P: n/a "Roose" wrote: One more troll feeding himself. Will you all stop proving my point already? Are you guys 12? Yes, but in different numerical bases. Maybe I will stop. Just postsome more lame insults, and I'll be both bored and disgusted by your lack ofcreativity, and that will end all the posts. To good a proposal to actually become true. If anyone actually has a decent rebuttal, that relies on logical argumentrather than dogma, and who can come up with some decent insults, please feelfree. 'Anyone' includes you, I assume. It would be far more convenient for all if you'd just switch to insulting yourself directly without polluting usenet with manifestations of your auto-agressive episodes. Have an adequate day. -- Irrwahn (ir*******@freenet.de) Nov 13 '05 #42

 P: n/a Irrwahn Grausewitz wrote: "Roose" wrote: One more troll feeding himself.Will you all stop proving my point already? Are you guys 12? Yes, but in different numerical bases. It would be better if everyone just ignored him. This is the sort of troll (as opposed to Trollsdale) that is easy to deal with. A mass plonking, no replies, his little fun messages drop into the void with nary a ripple. Those of us who killfiled him right away would be blissfully unaware of his screed if others didn't reply to him. Brian Rodenborn Nov 13 '05 #43

 P: n/a Answer: Top Posting Roose wrote: Which theory? Sort by thread. It doesn't take a genius. Even if I quote nothing, then you just go to the previous in the thread. There is no hunting. The problem with your theory is that this requires that I hunt down themessage that contains the text you are replying to in order for yourpost to make any kind of sense. If you want your post to make sense itshould contain enough of the origional for your comment to make sense.I am not going to back up and read the one before just because yourefuse to be courtious.--Noah Roberts - "If you are not outraged, you are not paying attention." Question: What is the most annoying thing in Usenet? BTW, *PLONK* from work also. Nov 13 '05 #44

 P: n/a On Wed, 29 Oct 2003 02:19:58 GMT, in comp.lang.c , "Roose" wrote: See the other post -- just use a newsreader where you can group by thread. 1) please don't top post 2) what other post? You need to include some context 3) please learn to snip - you don't seem to need RJH's message below, so why not snip it? I find it hilarious that you live in such a regimented, literal-minded worldthat you cannot tell that I meant only for top-posting dogmatists tokillfile me. This is a technical newsgroup. If you want to achieve something, say it, don't rely on people reading your mind. We don't bring our crystal balls to usenet. You must be great to have a conversation with. So my friends tell me. -- Mark McIntyre CLC FAQ CLC readme: ----== Posted via Newsfeed.Com - Unlimited-Uncensored-Secure Usenet News==---- http://www.newsfeed.com The #1 Newsgroup Service in the World! >100,000 Newsgroups ---= 19 East/West-Coast Specialized Servers - Total Privacy via Encryption =--- Nov 13 '05 #46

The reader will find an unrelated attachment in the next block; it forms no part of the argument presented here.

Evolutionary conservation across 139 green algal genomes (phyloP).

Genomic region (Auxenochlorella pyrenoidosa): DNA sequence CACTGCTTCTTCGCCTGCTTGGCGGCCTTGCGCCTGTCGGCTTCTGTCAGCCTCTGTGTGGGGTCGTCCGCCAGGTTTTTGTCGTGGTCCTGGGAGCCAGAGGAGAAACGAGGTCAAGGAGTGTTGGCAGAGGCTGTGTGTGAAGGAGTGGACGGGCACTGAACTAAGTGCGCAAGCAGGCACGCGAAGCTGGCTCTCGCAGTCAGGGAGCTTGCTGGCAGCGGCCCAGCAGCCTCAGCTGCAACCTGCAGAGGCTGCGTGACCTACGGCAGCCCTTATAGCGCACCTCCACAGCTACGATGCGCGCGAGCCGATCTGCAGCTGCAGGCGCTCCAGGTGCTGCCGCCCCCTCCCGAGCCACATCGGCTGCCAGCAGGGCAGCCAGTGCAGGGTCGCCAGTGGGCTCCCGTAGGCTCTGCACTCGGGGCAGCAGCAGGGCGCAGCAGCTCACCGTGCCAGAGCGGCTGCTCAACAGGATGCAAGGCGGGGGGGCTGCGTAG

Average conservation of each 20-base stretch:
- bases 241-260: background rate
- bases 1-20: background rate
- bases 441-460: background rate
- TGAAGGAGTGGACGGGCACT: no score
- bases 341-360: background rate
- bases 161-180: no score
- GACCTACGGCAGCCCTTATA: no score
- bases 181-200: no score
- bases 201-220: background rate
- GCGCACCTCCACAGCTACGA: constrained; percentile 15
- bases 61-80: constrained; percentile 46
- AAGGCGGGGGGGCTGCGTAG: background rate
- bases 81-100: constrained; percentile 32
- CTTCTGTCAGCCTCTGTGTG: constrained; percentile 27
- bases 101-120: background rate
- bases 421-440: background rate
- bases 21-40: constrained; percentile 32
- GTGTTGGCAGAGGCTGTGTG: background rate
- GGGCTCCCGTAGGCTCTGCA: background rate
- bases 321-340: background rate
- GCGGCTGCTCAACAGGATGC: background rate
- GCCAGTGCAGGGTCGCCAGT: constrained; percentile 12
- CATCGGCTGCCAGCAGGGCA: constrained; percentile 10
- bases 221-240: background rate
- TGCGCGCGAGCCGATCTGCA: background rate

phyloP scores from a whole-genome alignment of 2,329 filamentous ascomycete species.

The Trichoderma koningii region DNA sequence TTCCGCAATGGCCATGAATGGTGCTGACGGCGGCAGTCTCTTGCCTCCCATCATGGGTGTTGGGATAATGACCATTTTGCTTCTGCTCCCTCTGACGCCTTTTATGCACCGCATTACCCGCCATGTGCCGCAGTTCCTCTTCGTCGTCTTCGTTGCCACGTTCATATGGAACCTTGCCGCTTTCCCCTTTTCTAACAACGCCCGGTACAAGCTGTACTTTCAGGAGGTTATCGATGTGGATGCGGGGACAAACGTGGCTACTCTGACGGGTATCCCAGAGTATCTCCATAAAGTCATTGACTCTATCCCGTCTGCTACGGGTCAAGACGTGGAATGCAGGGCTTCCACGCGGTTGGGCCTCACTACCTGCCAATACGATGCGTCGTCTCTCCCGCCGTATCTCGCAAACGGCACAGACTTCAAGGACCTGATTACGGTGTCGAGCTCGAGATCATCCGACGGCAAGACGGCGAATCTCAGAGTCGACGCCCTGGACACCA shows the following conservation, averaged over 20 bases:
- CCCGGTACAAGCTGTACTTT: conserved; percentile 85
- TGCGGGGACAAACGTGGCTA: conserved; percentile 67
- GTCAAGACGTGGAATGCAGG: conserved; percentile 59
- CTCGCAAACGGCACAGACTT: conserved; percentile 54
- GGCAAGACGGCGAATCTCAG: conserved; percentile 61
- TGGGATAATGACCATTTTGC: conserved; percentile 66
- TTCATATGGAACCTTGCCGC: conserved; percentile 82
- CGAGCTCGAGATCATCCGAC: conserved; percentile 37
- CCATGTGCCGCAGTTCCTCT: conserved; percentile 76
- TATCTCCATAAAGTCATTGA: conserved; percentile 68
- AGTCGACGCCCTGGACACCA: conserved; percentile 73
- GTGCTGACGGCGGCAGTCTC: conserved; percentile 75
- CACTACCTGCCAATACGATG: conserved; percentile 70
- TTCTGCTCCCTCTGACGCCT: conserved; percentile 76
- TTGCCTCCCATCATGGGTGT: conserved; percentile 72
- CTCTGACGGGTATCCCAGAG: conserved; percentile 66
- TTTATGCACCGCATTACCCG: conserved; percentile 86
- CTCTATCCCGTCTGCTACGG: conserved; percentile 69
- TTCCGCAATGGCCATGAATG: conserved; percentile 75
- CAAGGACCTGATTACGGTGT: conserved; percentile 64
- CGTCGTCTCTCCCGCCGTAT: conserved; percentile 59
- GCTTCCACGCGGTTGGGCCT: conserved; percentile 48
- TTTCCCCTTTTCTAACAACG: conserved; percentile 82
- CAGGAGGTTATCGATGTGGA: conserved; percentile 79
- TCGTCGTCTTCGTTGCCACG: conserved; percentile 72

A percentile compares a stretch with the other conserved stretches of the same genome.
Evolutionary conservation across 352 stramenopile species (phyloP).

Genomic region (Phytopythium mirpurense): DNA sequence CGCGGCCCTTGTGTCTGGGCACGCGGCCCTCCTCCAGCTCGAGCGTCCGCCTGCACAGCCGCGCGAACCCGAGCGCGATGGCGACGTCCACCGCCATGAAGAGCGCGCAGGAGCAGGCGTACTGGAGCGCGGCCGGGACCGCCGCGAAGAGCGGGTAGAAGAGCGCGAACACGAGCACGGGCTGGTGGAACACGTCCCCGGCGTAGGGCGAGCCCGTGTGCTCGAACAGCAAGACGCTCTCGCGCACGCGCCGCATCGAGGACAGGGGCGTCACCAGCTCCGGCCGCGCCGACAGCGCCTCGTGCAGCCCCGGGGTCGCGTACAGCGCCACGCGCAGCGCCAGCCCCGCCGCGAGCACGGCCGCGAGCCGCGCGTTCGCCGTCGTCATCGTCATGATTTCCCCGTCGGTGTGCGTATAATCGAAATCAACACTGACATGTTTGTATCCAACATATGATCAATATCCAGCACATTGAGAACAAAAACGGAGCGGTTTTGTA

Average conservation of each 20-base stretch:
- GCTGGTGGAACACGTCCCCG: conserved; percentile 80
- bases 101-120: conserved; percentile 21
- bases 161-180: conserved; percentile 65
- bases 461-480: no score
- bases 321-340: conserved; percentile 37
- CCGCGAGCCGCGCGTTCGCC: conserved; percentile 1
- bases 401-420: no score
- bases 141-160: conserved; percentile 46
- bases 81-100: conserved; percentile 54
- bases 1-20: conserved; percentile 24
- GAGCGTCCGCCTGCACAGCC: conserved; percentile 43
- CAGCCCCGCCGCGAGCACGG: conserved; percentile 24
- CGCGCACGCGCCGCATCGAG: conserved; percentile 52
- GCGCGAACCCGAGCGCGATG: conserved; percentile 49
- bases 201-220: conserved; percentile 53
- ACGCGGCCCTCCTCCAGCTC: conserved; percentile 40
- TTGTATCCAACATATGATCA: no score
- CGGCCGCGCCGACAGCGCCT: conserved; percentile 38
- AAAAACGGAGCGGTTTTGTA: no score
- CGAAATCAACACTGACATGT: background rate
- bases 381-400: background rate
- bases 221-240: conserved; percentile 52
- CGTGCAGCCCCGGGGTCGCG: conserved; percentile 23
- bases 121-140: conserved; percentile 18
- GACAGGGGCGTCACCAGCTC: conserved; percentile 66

P: n/a On Wed, 29 Oct 2003 06:52:49 GMT, in comp.lang.c , "Roose" wrote: So, have you killfiled me yet or not? Do you plan to? who are you talking to? Include some context so that your posts make sense This is a test. please post tests to alt.test. If not, you're a blithering idiot. Did I already mention pots and kettles? Have you noticed that UseNet is public and that comp.lang.c is unmoderated? Yup. That means that, sadly, you cannot control it, Incorrect. It means its self moderating. You're observing this process in action. life. It is an interesting exercise to consider the psychologicalmotivation of why you continue to try. Nothing psychological, its merely that some of us value standards, and others don't give a sh*t about behaving politely. -- Mark McIntyre CLC FAQ CLC readme: ----== Posted via Newsfeed.Com - Unlimited-Uncensored-Secure Usenet News==---- http://www.newsfeed.com The #1 Newsgroup Service in the World! >100,000 Newsgroups ---= 19 East/West-Coast Specialized Servers - Total Privacy via Encryption =--- Nov 13 '05 #47